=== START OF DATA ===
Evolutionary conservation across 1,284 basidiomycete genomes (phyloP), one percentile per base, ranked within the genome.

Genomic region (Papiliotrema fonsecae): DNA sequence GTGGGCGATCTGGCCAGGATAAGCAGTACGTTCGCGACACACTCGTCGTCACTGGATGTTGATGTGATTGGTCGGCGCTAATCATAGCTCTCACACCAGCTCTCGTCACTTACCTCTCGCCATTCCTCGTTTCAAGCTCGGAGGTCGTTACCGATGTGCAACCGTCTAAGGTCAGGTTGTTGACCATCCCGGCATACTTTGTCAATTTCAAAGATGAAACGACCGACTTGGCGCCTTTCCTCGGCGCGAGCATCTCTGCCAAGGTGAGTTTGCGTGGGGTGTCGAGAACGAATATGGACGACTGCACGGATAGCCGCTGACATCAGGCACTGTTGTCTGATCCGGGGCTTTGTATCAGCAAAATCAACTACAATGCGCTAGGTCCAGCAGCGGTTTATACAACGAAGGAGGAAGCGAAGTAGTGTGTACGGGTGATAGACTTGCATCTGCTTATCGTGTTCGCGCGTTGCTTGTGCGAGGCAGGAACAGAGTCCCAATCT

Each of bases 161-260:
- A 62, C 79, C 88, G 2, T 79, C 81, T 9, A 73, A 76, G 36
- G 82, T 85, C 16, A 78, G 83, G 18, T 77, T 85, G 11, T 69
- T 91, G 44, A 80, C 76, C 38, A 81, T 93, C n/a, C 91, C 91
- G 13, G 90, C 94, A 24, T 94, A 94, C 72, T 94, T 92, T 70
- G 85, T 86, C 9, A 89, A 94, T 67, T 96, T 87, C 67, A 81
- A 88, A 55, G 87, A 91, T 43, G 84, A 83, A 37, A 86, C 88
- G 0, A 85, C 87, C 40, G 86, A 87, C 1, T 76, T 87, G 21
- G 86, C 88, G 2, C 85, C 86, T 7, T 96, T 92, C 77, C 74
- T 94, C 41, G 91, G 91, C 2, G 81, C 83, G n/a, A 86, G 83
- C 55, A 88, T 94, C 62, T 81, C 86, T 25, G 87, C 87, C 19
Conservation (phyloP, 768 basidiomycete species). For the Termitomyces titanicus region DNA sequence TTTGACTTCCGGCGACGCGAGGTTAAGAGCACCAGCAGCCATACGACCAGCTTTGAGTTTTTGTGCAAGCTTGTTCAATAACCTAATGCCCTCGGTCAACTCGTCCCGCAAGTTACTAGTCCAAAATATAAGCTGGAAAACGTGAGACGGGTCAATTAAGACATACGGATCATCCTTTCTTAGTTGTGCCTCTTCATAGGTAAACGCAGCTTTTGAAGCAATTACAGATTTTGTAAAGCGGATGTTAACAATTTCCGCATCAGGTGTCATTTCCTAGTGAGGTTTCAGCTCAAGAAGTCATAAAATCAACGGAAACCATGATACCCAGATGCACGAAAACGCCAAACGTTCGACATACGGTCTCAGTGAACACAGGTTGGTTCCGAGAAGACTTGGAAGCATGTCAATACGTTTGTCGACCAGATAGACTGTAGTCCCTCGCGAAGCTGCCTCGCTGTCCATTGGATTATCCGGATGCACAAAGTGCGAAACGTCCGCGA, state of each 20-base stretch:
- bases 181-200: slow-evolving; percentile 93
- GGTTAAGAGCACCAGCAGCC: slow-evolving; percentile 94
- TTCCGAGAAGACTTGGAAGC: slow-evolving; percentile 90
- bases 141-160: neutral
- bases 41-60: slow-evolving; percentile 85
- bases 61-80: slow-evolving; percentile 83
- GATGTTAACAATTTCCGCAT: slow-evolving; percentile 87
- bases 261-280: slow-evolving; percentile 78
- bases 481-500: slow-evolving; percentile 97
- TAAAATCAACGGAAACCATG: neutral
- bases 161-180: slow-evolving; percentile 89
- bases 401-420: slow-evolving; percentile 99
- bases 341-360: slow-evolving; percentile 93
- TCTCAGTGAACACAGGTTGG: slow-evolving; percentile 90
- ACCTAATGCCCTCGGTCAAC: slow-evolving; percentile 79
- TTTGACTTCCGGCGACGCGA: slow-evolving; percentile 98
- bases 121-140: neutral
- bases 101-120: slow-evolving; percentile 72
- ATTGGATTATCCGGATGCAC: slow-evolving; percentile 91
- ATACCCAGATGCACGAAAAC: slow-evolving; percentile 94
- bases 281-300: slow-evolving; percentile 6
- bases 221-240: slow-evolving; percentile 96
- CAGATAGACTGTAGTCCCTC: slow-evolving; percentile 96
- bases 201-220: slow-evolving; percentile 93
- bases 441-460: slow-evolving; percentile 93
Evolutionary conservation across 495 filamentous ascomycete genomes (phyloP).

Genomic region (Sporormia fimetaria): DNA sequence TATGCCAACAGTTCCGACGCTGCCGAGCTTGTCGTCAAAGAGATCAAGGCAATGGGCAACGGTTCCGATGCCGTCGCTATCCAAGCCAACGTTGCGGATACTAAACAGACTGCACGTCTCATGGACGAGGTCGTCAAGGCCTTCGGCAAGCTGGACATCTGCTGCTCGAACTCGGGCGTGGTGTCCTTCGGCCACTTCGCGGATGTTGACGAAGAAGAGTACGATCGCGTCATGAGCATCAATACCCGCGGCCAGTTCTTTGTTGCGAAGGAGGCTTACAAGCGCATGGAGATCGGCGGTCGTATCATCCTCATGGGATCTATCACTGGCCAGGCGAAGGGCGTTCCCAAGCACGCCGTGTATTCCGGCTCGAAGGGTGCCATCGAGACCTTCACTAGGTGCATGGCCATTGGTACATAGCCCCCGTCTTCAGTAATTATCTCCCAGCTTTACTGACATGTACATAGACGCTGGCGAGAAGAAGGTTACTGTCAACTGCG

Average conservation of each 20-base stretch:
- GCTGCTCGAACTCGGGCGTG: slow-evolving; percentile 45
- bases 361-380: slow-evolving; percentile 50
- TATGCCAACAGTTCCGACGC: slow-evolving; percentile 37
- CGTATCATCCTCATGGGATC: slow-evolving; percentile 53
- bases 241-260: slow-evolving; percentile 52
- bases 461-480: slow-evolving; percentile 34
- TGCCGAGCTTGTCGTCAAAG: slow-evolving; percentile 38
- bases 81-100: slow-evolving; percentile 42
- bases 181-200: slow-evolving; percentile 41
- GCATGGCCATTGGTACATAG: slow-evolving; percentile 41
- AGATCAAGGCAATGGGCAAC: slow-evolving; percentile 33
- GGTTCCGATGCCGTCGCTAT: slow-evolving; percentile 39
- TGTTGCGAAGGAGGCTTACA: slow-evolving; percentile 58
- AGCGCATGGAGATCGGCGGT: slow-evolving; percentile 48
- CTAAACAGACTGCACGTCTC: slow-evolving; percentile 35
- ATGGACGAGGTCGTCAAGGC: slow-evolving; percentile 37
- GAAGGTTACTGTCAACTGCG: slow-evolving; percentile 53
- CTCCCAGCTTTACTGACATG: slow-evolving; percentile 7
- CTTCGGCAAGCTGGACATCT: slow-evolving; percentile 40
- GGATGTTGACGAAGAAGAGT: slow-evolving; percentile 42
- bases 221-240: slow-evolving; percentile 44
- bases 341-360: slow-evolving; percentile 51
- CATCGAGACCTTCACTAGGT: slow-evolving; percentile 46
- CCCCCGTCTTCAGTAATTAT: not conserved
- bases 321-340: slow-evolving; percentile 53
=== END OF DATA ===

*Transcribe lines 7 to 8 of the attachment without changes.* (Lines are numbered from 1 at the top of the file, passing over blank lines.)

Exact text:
- G 13, G 90, C 94, A 24, T 94, A 94, C 72, T 94, T 92, T 70
- G 85, T 86, C 9, A 89, A 94, T 67, T 96, T 87, C 67, A 81